Fork-tailed drongo

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Fork-tailed drongo
Fork-tailed Drongo RWD.jpg
Scientific classification
Kingdom: Animalia
Phylum: Chordata
Class: Aves
Order: Passeriformes
Family: Dicruridae
Genus: Dicrurus
Species: D. adsimilis
Binomial name
Dicrurus adsimilis
Bechstein, 1794

The fork-tailed drongo, also called the common drongo, African drongo, or savanna drongo (Dicrurus adsimilis), is a species of drongo in the family Dicruridae, which are medium-sized[2] passerine birds of the Old World. It is native to the tropics, subtropics and temperate zones of the Afrotropics. Its range was formerly considered to include Asia, but the Asian species is now called the black drongo (Dicrurus macrocercus).

Range and habitat[edit]

The fork-tailed drongo is a common and widespread resident breeder in Africa south of the Sahara. These insect-eating birds are usually found in open forests or bush, and are tolerant of arid climates.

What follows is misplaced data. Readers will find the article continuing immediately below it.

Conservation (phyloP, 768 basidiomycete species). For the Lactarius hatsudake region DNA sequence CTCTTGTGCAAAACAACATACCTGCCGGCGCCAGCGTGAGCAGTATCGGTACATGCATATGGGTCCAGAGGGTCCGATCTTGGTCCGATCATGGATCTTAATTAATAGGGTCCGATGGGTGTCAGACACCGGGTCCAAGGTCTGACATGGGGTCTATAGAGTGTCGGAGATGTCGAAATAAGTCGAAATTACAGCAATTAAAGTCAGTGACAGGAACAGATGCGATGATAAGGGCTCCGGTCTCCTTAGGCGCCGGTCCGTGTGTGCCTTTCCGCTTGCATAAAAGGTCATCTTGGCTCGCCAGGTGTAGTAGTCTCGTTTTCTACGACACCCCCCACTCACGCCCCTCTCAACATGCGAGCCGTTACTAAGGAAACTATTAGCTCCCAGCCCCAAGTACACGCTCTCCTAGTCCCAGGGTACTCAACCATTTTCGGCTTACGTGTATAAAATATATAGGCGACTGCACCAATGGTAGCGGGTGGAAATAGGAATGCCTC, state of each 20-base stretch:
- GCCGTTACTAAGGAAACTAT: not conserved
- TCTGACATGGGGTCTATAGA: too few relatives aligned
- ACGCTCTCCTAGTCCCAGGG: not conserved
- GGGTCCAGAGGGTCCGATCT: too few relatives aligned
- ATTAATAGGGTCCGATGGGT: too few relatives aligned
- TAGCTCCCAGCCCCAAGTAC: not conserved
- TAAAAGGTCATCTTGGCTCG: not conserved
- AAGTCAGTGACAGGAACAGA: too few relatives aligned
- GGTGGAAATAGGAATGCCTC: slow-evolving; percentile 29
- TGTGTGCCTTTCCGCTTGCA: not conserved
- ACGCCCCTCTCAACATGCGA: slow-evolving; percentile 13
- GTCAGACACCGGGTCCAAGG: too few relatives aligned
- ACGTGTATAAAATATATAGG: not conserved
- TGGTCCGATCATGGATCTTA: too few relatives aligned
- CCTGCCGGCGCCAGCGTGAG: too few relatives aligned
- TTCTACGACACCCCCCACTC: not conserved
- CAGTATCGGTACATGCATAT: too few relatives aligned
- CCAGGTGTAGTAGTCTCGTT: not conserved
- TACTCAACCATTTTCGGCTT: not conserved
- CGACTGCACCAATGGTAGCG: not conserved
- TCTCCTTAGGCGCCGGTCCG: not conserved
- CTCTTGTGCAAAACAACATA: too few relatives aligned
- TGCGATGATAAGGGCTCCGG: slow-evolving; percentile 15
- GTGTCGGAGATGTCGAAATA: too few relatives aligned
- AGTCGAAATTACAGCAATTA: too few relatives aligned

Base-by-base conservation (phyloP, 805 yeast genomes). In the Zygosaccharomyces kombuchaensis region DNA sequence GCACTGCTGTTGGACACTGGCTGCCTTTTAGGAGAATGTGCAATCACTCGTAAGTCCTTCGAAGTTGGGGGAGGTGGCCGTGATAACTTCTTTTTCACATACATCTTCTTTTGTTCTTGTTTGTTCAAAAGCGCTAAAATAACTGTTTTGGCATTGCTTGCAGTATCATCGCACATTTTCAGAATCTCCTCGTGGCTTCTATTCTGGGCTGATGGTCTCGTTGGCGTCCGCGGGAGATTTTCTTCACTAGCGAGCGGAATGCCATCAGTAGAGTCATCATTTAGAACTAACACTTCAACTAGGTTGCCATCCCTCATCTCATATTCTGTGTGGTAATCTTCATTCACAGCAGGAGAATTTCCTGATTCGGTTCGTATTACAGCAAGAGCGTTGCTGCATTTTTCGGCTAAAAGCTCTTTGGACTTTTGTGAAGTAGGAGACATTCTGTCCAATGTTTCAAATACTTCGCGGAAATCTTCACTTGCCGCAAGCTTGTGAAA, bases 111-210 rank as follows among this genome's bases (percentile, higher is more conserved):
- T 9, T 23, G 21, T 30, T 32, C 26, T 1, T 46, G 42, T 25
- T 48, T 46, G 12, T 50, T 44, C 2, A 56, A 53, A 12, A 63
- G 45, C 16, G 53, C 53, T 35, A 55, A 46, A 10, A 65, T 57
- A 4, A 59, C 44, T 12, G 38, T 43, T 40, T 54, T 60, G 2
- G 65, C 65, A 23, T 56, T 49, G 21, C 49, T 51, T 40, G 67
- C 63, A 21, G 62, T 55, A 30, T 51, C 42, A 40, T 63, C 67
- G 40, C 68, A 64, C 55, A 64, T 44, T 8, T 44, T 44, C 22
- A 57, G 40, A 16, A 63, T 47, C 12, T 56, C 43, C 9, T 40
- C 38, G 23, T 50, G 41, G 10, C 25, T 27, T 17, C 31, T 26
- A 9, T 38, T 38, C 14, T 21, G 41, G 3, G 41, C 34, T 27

Description[edit]

The fork-tailed drongo is 25 cm long and has short legs. Males are mainly glossy black, although their wings are duller. Females are similar but less glossy. It is large-headed with well-developed rictal and nasal bristles, which are used as sensory organs.[2] The rectrices curve outwards, forming the forked tail for which the species is named. The hooked bill is black and heavy, and the eye is red.

Calls[edit]

The call is a metallic strink-strink. The fork-tailed drongo in Africa are capable of using deceptive mimicked alarm calls to steal food from birds and animals such as meerkats.[3] Vocal at dawn and dusk.[4]